Q1)”You are spending the summer working for a local wholesale furniture company, Samson Furniture, Inc.
The com- pany is considering a proposal from a local financial institution, Old Reliant Financial, to factor Samson’s receiva- bles. The company controller is unfamiliar with the prevailing authoritative guidance that deals with accounting for the transfer of financial assets and has asked you to do some research.
The controller wants to make sure the arrangement with the financial institution is structured in such a way as to allow the factoring to be accounted for as a sale.
Old Reliant has offered to factor all of the company’s receivables on a “without recourse” basis. Old Reliant will remit to Samson 90% of the factored amount, collect the receivables from Samson’s customers, and retain the remaining 10% until all of the receivables have been collected.
When Old Reliant collects all of the receivables, it will remit to Samson the retained amount, less a 4% fee (4% of the total factored amount).
1. Explain the meaning of the term without recourse. 2. Access the relevant authoritative guidance on accounting for the transfer of financial assets using the website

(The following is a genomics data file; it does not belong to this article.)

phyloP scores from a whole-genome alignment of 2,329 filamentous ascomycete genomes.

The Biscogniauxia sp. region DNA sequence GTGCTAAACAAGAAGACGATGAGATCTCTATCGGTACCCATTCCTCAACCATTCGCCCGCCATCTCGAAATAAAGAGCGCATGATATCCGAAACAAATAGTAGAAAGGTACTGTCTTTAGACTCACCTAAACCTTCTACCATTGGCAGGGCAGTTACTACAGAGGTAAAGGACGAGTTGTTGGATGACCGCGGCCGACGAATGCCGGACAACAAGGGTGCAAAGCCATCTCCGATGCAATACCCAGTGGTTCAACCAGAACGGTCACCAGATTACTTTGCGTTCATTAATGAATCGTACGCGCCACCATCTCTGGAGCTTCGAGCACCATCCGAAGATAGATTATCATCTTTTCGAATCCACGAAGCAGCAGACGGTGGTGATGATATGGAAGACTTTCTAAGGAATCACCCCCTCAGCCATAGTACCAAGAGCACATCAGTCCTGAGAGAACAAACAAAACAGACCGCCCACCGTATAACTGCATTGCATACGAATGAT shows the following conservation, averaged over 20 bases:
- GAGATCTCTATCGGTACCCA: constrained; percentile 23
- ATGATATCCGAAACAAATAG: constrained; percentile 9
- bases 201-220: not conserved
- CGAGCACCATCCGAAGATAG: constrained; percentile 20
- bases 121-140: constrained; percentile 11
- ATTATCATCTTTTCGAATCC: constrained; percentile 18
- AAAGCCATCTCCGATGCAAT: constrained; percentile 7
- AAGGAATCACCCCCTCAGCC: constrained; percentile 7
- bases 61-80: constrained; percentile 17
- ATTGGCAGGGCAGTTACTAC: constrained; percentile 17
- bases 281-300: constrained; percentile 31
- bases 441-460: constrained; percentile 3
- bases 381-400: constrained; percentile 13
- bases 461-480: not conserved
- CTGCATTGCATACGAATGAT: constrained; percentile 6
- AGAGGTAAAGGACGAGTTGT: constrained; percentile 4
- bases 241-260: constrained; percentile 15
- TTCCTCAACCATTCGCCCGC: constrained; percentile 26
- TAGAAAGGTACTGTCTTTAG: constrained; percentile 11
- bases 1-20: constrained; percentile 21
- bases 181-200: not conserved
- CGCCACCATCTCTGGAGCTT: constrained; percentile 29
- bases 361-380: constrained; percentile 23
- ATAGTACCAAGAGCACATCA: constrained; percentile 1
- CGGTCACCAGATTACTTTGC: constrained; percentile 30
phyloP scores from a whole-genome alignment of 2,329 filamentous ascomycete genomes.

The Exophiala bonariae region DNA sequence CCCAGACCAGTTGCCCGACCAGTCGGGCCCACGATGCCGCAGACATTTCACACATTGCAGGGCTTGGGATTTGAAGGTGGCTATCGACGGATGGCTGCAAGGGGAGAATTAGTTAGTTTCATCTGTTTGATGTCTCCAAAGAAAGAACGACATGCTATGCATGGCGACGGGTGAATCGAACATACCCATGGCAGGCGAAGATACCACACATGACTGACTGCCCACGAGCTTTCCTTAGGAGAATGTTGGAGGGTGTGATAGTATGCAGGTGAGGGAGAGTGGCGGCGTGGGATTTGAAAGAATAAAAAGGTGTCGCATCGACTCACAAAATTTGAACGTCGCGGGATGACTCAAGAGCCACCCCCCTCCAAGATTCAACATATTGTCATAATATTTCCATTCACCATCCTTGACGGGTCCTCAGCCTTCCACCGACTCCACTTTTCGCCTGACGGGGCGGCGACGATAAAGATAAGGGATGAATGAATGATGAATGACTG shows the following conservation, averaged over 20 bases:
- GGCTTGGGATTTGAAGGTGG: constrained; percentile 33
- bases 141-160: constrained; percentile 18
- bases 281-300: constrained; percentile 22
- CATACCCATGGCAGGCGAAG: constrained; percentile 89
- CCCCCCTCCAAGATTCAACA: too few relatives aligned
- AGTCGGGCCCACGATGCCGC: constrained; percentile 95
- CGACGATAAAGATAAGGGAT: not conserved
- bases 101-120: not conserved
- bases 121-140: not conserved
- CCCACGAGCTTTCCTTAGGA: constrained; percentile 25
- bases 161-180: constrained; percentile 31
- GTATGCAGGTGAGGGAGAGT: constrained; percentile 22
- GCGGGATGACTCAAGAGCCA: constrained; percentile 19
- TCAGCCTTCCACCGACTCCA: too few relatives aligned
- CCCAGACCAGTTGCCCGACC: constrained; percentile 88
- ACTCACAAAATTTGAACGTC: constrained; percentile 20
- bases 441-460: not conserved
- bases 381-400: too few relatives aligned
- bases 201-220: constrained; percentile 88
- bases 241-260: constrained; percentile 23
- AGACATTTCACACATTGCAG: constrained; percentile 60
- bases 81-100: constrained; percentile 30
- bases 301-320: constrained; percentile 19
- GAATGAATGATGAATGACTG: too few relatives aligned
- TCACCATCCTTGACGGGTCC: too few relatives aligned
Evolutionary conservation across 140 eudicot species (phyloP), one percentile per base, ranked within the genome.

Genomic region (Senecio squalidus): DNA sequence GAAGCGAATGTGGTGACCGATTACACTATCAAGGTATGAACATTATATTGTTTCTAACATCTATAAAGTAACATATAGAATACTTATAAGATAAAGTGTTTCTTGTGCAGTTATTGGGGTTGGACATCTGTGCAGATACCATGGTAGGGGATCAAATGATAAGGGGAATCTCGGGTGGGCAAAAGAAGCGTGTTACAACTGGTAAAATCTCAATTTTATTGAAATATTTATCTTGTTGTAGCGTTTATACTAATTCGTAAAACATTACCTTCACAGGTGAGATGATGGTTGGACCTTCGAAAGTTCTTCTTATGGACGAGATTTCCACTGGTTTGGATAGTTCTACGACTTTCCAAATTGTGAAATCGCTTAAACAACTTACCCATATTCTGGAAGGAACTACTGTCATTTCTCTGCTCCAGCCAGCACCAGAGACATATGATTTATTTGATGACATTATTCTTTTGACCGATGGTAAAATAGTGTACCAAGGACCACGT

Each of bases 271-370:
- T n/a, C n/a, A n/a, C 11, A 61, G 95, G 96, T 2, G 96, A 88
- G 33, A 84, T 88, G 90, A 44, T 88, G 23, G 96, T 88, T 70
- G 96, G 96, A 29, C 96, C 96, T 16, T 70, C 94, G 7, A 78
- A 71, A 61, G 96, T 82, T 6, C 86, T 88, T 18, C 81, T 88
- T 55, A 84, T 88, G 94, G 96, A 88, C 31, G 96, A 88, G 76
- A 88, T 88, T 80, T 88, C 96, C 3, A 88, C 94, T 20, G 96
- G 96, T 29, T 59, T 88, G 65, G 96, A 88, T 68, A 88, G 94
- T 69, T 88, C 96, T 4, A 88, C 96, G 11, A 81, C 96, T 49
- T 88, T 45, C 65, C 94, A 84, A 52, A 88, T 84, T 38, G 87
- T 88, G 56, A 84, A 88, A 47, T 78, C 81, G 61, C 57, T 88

of the IFRS Foundation and the IASB
(http://www.ifrs.org/IFRSs/IFRS.htm). What conditions must be met for a transfer of receivables to be accounted for as a sale (or in accounting terms, “derecognized”)? What is the specific citation that Samson would rely on in applying that accounting treatment?
3. Assuming that the conditions for treatment as a sale are met, prepare Samson’s journal entry to record the factoring
of $400,000 of receivables. Assume that the fair value of the last 10% of Samson’s receivables is equal to $25,000.
4. An agreement that both entitles and obligates the transferor, Samson, to repurchase or redeem transferred assets from the transferee, Old Reliant, maintains the transferor’s effective control over those assets, how should the transfer be accounted for? Provide the specific citation relevant to this situation.”